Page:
Errors abound when pluralizing terms. This video (about 15 seconds in) puts an apostrophe on the end of “mom” i.e, “mom’s,” intended for the plural of “mom”, which is “moms”.
That kind of error makes me disregard the true message of the video. Like most people, I hold public documents to a higher standard than informal writing.
Recently I bought a skin care product that had the word “ethnicity’s” in the text, when the plural “ethnicities” was intended.
Here’s the Merriam-Webster’s definition of apostrophe:
Main Entry: 2apostrophe Pronunciation Guide
Inflected Form(s): -s
Etymology: Middle French & Late Latin; Middle French apostrophe, from Late Latin apostrophus, from Greek apostrophos, from apostrophos turned away, from apostrephein to turn away, from apo- + strephein to turn — more at STROPHE
: the mark ‘ or ‘ used to indicate omission of one or more letters or figures (as in can’t for cannot, judg’d for judged, wish’d for wished, mascara’d for mascaraed, ’76 for 1776), to mark the possessive case of English nouns and of certain English pronouns (as in Bill’s, Moses’, women’s, boys’, anyone’s) or the plural of letters (as in two a’s) or of figures (as in three 7’s) and sometimes of words that are not normally nouns (as in no if’s or but’s),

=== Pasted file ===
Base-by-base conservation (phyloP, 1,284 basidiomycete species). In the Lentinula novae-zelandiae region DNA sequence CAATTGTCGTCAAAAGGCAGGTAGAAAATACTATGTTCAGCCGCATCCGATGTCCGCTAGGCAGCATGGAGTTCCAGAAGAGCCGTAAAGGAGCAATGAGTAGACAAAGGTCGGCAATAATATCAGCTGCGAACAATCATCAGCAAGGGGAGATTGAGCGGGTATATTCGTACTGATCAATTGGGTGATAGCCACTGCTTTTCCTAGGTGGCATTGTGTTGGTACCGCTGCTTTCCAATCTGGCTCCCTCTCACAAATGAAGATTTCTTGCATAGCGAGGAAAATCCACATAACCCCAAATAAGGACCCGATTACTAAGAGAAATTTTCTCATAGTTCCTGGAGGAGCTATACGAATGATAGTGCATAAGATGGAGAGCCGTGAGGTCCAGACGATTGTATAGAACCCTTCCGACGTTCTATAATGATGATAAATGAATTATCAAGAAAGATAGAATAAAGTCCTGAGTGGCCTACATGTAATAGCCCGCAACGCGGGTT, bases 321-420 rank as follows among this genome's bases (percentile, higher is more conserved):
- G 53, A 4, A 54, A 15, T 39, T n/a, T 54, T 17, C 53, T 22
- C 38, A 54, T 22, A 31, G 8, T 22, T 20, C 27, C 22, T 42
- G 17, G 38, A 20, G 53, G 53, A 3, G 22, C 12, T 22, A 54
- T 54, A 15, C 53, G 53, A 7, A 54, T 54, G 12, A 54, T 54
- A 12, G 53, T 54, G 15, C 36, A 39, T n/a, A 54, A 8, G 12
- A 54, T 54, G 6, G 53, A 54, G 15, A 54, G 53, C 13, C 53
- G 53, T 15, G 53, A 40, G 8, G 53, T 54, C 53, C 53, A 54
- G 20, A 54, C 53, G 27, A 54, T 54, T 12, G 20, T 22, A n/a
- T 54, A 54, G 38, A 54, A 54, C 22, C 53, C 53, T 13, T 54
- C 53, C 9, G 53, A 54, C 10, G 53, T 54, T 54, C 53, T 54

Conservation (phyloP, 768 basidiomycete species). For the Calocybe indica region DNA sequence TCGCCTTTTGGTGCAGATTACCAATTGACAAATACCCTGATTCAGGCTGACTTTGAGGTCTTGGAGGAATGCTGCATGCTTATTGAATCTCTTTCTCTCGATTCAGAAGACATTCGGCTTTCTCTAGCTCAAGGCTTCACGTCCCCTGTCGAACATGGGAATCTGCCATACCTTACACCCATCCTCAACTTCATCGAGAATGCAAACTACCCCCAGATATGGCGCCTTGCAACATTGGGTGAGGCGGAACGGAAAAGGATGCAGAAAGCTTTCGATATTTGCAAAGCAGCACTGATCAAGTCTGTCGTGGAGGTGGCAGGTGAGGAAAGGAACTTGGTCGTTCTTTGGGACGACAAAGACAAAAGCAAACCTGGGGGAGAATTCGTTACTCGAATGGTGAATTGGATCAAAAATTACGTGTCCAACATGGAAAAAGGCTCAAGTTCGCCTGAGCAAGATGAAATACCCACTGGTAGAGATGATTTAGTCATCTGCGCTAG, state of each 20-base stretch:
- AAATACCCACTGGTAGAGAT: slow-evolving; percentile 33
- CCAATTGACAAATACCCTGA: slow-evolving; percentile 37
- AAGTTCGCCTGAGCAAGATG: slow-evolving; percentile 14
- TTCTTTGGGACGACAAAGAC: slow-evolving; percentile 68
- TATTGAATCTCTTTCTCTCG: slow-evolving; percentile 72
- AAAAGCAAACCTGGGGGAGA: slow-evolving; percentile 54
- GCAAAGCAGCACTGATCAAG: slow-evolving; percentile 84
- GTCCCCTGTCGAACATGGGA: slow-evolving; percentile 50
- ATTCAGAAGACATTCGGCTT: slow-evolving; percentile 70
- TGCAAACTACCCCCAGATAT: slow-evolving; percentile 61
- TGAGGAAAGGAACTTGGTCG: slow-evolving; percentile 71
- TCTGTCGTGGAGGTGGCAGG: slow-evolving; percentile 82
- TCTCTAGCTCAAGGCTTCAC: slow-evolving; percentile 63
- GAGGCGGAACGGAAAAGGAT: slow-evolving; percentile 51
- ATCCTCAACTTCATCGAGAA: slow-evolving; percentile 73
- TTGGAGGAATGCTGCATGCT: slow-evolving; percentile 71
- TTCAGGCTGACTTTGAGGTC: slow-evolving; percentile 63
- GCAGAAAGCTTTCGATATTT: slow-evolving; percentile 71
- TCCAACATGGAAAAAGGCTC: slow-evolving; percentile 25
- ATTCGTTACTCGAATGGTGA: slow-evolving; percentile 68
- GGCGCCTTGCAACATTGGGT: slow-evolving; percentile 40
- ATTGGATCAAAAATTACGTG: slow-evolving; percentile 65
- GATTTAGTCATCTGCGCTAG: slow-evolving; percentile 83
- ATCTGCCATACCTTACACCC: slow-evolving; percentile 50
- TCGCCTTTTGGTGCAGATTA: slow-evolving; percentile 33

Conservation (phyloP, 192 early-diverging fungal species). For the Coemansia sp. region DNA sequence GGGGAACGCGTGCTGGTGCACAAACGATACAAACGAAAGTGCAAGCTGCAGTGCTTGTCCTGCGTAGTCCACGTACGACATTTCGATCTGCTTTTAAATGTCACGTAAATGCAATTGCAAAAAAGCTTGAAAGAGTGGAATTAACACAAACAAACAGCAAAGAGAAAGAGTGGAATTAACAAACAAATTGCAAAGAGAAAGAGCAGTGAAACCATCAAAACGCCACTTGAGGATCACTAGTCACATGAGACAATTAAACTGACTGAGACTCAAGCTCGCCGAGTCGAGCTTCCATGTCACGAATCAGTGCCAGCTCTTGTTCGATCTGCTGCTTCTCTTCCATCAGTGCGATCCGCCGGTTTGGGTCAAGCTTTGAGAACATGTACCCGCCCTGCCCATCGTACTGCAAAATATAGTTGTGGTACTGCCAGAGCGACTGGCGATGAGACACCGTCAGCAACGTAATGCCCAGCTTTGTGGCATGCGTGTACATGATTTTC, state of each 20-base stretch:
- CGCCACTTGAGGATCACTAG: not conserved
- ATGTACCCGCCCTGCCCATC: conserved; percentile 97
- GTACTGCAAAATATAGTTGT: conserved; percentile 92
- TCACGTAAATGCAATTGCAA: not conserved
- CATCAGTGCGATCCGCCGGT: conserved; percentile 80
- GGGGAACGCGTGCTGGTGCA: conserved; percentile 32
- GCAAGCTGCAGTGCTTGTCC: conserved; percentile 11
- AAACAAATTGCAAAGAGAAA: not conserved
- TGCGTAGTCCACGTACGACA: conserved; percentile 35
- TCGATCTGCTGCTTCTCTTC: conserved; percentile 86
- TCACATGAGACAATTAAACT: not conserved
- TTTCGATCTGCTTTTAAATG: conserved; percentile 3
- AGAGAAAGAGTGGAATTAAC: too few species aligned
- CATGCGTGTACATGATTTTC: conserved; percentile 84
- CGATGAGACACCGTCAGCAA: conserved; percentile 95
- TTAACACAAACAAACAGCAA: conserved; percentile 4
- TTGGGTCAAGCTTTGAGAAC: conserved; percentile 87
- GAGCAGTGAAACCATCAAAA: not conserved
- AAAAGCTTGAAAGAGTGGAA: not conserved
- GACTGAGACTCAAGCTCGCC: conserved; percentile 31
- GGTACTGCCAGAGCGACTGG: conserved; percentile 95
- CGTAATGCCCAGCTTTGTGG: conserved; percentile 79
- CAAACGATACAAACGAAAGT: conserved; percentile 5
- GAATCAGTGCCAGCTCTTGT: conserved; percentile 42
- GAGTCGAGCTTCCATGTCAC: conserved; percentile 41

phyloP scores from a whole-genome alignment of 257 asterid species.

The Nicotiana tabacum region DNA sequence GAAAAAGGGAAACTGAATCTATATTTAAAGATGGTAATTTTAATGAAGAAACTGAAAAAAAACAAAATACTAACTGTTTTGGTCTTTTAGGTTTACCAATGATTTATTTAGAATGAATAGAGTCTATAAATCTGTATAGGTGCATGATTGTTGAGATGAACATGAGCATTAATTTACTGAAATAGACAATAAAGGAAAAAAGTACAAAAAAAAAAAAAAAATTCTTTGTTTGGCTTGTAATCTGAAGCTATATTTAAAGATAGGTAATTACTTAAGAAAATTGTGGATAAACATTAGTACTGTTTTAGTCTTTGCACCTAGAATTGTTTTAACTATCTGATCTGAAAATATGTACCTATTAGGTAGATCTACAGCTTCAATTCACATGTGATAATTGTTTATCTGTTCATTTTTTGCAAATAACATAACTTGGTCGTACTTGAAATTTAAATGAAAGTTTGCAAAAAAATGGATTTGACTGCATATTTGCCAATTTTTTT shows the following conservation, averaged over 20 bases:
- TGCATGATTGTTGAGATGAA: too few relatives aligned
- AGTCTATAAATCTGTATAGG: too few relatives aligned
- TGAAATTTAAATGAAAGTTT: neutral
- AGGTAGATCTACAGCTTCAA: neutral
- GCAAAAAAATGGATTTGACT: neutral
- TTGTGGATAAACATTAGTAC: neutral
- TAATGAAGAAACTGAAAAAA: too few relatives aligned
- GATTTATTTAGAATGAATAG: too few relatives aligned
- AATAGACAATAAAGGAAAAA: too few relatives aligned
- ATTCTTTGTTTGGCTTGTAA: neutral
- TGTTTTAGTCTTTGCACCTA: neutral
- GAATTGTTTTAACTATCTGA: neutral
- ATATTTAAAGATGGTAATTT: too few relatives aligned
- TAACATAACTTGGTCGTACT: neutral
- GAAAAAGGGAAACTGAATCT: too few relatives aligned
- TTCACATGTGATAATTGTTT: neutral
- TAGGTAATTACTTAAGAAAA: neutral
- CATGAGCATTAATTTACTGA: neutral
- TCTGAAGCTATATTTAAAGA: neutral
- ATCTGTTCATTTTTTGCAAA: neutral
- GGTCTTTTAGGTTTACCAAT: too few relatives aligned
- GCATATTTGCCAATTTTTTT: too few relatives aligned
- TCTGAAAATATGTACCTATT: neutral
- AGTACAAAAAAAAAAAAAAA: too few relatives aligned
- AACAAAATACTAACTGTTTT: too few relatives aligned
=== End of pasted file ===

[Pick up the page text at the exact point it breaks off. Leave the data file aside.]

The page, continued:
to set off an inflectional or derivational suffix from a word that is
pronounced by uttering the name of each of its letters (as in their IQ’s, he OK’s it, GOP’er), or to constitute a terminal quotation mark
The confusion lies in the use of an “‘s” to make a noun plural. The nouns that are made plural with the addition of an apostrophe plus an “s” are rare and usually colloquial. Numbers are commonly written with the “‘s” (we’ve all seen the year terms written this way e.g. The 1980’s), and as the entry above states, initialized words like RSVP’s and AM’s or PM’s.
The trick to this is to notice usage and commonality. We’ve all heard the term “moms” in conversation if not so often in print. It’s safe to construct the plural in the traditional manner. With the initialized words, contructing the plural with an apostrophe makes it easier to read because we are accustomed to seeing the singular in print, e.g. OK and OK’s – OKs looks strange and may trip up a person reading aloud or silently, even within context.
When in doubt, use the regular construction of adding an “s” or “es” to words when writing a plural noun. If the word is an initial or a number, or if it just plain looks weird with a plain “s,” then use an apostrophe. The grammarians can figure out the rest.